Thursday, April 23, 2020


When I was growing up, my mom always kept a bag of Gold Medal flour and six packets of Fleischman yeast in our freezer. When the flour got low in the copper canister on the counter, she filled it back up with the freezer flour and then a new bag of Gold Medal quickly took its place. I never questioned why the back up flour lived in the freezer, I just continued the tradition as an adult.  It wasn't until a few years ago that I learned keeping flour in the fridge was to keep out the bugs they had in the panhandle of Texas, where my mom grew up. Flour was a staple, along with rice and beans and you needed them in the house. at all times, just in case. Her mother did it, and her grandmother did it. It's how it was done.

I like to bake, maybe not as much as my mom did, but I can work my way around a recipe. Back in the 1980s when I got sober, I spent my first few months of sobriety methodically, obsessively, baking bread. It was a deliberate exercise with a beginning, middle, and an end. When my process was finished, there was a tangible result. It kept me busy. One afternoon, I went to the movies with some friends. Because my dough needed to be punched down at a certain time that conflicted with the movie schedule, I brought the bowl of dough with me to a matinee of Less Than Zero at the Beverly Center. Yes I did.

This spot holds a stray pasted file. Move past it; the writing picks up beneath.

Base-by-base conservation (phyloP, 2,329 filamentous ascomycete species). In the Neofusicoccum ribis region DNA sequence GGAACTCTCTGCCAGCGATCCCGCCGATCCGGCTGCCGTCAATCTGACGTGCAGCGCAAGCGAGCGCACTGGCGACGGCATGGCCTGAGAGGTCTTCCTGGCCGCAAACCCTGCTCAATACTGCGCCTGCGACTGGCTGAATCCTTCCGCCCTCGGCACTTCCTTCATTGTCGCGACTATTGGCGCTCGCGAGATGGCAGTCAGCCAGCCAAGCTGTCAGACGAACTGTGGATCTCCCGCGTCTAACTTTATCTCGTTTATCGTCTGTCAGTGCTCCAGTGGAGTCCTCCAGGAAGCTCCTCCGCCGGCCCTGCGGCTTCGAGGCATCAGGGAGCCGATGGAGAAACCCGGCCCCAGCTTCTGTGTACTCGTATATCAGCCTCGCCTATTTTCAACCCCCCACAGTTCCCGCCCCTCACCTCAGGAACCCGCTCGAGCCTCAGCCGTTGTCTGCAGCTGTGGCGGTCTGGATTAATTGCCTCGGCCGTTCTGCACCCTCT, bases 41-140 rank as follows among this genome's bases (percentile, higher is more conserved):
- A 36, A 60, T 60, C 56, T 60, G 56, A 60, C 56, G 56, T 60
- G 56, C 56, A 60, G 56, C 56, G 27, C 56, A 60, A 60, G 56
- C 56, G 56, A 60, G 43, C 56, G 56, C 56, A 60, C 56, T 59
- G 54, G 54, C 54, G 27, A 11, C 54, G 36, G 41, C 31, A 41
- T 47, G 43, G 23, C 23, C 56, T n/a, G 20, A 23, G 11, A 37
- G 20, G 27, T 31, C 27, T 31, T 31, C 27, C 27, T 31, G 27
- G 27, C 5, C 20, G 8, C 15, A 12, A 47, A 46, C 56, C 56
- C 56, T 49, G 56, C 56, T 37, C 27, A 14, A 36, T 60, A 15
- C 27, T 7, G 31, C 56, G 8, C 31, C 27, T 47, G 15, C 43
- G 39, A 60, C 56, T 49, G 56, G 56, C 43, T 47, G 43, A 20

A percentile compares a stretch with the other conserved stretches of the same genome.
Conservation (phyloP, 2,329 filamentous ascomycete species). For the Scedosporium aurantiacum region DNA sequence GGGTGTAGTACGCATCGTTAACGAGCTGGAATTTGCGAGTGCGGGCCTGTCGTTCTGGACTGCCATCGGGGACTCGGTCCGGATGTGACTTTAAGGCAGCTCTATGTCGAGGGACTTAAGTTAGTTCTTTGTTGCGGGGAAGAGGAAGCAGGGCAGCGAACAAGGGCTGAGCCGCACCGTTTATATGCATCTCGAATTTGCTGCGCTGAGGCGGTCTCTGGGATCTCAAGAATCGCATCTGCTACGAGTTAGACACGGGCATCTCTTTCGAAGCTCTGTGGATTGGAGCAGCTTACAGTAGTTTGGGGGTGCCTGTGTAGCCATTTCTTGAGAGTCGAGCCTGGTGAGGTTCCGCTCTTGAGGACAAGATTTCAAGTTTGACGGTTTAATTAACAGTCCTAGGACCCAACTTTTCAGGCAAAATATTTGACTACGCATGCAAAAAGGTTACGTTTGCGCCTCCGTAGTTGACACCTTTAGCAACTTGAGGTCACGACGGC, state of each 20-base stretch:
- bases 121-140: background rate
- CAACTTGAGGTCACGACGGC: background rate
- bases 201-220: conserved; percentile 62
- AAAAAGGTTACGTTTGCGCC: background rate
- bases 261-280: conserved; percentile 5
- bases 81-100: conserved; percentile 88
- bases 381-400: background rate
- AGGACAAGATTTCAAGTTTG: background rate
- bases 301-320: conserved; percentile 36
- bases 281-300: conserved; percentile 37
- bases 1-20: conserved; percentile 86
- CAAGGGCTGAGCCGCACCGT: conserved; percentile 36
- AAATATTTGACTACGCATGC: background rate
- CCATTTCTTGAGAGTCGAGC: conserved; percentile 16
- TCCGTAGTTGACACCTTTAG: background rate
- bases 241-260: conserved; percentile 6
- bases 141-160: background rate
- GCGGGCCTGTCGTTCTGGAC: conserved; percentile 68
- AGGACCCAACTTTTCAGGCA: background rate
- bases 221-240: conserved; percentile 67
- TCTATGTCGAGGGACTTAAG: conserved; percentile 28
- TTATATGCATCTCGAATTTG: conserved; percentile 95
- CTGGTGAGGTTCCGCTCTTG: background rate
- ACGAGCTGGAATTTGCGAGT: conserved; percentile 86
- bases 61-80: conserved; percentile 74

Now, during this uncertain time where we are all locked in our homes, many people have turned to baking bread for solace. Baking is holding many of us together. Loaves of all shapes and sizes are turning up in pictures on social media. I understand this on a deep level. When Mr. Rosenberg turned toward baking bread a few weeks ago, he went through the ingredients quickly and supplies were scarce at the markets. Of course, we had the back up flour and yeast waiting next to the ice trays and the frozen peas. That just in case moment is upon us and we're ready. It's how it's done.

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